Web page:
Israeli troops are operating "in the heart of Gaza City", Defence Minister Yoav Gallant says, as the country's military operation to destroy Hamas continues.
He said troops on foot were being supported by armoured vehicles, tanks and military engineers.
For its part Hamas said it was inflicting losses on Israeli forces and had destroyed military vehicles.
The BBC cannot verify battle claims made by either side.
Mr Gallant said troops were destroying Hamas infrastructure and Yahya Sinwar - the commander Israel says planned the group's devastating 7 October attack, killing 1,400 people - was isolated in his bunker.
Israel's ground operation has been accompanied by devastating air strikes, which have killed more than 10,000 people, including thousands of children, according to the Hamas-run health agency in Gaza.
On Tuesday air strikes killed at least 23 people in the southern towns of Rafah and Khan Younis, Hamas-run health ministry officials said. Israel has told Gazans to go to southern Gaza for their own saftey.
World Health Organization spokesman Christian Lindmeier said the "level of death and suffering" in the conflict was "hard to fathom" and an average of 160 children in Gaza were being killed every day.
Israeli leaders are making increasingly bold claims about their operation in Gaza - but their forces are clearly now well established in some of the most built-up areas of the city.
The army has released video of Israeli armoured vehicles operating along the coast road well to the south of the city centre, underlining that Israel now has the entire area encircled.
But none of this means that Gaza City is on the verge of collapse.
It is seen as Hamas's biggest stronghold, full of tunnels and bunkers. Israel says some of these are under major hospitals, including the city's largest, al-Shifa.
The Israeli advance into Gaza City has also triggered a fresh exodus of civilians, heeding Israeli warnings to leave their homes and head south.
For several hours on Tuesday, hundreds of people were on the move. Some on carts pulled by donkeys. Most on foot.
"It was so scary," Ola al-Ghul told AFP news agency. "We held our hands up and we kept walking. There were so many of us, we were holding white flags."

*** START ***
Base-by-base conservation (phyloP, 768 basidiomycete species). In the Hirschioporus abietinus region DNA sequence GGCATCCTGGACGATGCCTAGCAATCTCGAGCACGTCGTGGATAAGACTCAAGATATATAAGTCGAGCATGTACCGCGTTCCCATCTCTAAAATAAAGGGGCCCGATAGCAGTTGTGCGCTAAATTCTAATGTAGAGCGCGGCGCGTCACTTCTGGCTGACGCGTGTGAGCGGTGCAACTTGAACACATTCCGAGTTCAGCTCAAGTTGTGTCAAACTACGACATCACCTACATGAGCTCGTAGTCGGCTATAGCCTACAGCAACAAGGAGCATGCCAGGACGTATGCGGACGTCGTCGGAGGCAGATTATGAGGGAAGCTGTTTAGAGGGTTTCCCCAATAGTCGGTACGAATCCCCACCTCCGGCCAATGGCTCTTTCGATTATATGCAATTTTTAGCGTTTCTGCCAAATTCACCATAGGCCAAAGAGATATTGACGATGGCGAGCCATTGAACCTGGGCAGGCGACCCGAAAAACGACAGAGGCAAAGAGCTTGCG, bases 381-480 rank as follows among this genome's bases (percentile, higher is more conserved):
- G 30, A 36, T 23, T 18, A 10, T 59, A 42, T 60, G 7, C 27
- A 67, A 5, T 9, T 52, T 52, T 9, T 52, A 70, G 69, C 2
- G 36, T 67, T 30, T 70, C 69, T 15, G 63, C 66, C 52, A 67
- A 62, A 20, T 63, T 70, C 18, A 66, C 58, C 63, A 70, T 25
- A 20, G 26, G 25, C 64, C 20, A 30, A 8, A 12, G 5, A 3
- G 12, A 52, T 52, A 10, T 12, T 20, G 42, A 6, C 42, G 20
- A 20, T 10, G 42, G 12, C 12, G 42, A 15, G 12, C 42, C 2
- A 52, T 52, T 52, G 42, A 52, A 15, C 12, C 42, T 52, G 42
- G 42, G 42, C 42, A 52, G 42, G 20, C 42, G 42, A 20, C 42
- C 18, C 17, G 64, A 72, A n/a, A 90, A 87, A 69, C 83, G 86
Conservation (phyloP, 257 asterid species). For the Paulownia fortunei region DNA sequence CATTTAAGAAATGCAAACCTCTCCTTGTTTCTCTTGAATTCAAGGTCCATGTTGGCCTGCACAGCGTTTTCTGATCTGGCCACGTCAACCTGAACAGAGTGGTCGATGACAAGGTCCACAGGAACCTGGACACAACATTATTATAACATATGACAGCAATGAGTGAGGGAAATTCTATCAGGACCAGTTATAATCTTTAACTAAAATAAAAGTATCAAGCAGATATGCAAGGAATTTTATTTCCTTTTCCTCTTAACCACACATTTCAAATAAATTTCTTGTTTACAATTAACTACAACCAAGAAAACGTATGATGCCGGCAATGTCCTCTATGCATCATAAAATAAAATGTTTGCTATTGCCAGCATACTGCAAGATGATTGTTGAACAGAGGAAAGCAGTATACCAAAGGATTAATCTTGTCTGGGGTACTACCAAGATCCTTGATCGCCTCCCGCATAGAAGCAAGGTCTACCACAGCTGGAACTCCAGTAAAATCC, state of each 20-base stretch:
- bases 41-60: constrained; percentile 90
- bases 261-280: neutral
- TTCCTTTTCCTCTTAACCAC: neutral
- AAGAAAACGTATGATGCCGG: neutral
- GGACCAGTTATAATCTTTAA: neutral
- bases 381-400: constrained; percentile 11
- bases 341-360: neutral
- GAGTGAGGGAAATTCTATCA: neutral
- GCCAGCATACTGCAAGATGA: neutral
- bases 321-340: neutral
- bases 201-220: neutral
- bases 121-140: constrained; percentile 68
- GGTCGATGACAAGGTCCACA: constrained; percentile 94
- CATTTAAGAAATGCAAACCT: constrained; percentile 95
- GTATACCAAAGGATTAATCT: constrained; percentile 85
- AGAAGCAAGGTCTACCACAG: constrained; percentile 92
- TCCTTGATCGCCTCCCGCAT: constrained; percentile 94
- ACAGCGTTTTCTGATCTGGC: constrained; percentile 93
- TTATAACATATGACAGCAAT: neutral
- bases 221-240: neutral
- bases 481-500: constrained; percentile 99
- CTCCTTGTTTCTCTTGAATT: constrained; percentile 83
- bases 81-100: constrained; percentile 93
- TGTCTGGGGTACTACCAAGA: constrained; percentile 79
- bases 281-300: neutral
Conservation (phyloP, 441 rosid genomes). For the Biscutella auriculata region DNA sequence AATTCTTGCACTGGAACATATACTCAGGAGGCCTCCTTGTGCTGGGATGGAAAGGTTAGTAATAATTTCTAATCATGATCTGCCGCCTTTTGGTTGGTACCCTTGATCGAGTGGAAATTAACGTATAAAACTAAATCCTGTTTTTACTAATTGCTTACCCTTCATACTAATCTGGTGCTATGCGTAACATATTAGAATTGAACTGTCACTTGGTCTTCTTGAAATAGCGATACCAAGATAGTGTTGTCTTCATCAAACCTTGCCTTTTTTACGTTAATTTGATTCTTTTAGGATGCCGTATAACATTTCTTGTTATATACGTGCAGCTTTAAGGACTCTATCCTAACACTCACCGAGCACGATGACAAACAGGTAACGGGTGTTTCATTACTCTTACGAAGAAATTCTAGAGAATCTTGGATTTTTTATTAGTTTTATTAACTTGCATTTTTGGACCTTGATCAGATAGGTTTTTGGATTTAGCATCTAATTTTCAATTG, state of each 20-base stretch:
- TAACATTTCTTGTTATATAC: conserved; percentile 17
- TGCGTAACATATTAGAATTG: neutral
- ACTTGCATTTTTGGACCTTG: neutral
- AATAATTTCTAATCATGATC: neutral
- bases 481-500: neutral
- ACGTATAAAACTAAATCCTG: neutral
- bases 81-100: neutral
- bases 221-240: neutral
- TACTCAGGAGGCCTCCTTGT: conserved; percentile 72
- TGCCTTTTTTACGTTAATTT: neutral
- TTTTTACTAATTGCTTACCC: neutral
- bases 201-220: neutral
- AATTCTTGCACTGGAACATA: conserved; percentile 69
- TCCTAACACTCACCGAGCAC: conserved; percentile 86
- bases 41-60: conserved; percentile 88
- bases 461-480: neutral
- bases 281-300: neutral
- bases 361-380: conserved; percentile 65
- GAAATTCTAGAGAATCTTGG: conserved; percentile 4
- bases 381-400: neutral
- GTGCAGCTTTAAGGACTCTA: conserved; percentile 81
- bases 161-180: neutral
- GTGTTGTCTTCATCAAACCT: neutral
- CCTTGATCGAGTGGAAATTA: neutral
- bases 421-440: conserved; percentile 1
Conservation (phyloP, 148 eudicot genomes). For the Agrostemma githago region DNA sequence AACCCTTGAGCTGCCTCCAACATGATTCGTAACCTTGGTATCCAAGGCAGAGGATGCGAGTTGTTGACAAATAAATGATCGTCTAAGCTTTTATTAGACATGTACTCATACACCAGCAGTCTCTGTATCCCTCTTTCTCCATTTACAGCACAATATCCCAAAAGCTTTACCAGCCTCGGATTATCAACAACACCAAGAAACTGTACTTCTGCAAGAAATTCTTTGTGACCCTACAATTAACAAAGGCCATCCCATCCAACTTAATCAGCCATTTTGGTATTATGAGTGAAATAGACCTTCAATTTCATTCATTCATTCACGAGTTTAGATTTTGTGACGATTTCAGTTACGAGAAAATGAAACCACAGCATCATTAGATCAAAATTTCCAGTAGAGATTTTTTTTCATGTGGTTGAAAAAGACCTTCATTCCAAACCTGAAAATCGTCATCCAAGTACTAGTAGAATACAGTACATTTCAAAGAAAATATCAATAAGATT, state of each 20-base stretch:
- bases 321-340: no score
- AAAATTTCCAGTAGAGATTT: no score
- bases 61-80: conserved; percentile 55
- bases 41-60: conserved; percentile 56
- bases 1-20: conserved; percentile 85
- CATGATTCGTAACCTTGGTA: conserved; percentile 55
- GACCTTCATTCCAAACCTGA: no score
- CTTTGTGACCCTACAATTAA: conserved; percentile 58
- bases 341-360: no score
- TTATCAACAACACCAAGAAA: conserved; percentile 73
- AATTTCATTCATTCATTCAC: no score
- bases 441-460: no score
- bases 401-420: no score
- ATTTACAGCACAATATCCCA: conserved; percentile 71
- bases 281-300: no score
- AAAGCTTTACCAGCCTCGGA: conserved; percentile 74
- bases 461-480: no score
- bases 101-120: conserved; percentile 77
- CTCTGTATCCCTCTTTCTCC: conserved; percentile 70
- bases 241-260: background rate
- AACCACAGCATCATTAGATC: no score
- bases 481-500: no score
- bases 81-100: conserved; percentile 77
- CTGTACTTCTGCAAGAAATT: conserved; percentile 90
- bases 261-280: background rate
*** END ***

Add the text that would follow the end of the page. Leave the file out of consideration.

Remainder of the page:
Holding a walking stick, Hatem Abu Riash described how he had to walk past heavily-armed Israeli troops after fleeing Jabalia refugee camp, north of Gaza City.
"Next to the soldiers, next to the guns, next to the tanks, the aeroplane... it was really horrible," he said.
"We are not terrorists - we are civilians - we want to live in peace," he added.
But the BBC's Rushdi Abu Alouf, who is in the southern town of Khan Younis, says half a million people are believed to be still living in northern Gaza.
One man in northern Gaza, Hamdi al-Hato, said he and his family could not leave because the road out was destroyed and he personally could not walk 5km because he had a weak heart.
"We are a family of nine people. I used to sell coffee and earn 20 shekels ($5; £4) a day. Today, I have no money left and we have no food, water, or anything. My children are starving," he told the BBC.
Most large bakeries in northern Gaza are closed due to lack of flour and fuel.
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Following the air strikes on southern Gaza footage showed one man emerging from the smouldering ruins of his home in Khan Younis.
"They show their might and power against civilians," he said. "Babies inside, kids inside."
A rescuer appeared to carry a dead baby out of the rubble, while a young girl waist-deep in rubble was slowly helped out.
A neighbour, Abu Jihad, watched the scene.
"People have been destroyed, their lives are destroyed," he said. "Thank God we are safe but I swear we are waiting for death each moment… it's a suspended death."
Later on Tuesday, Palestinian media reported that at least two residential buildings were destroyed in air strikes in the central town of Deir al-Balah.
The number of casualties was not clear, but footage showed people carrying at least four bodies from the remains of a house where two families had reportedly been staying. The official Wafa news agency cited witnesses as saying that dozens of people were killed or wounded in the strikes.
Meanwhile the Hamas military wing said it was continuing to fire rockets at Israeli cities and towns.
A BBC team in Tel Aviv reported loud explosions in the sky above the city as Israel's Iron Dome air defence system intercepted the rockets.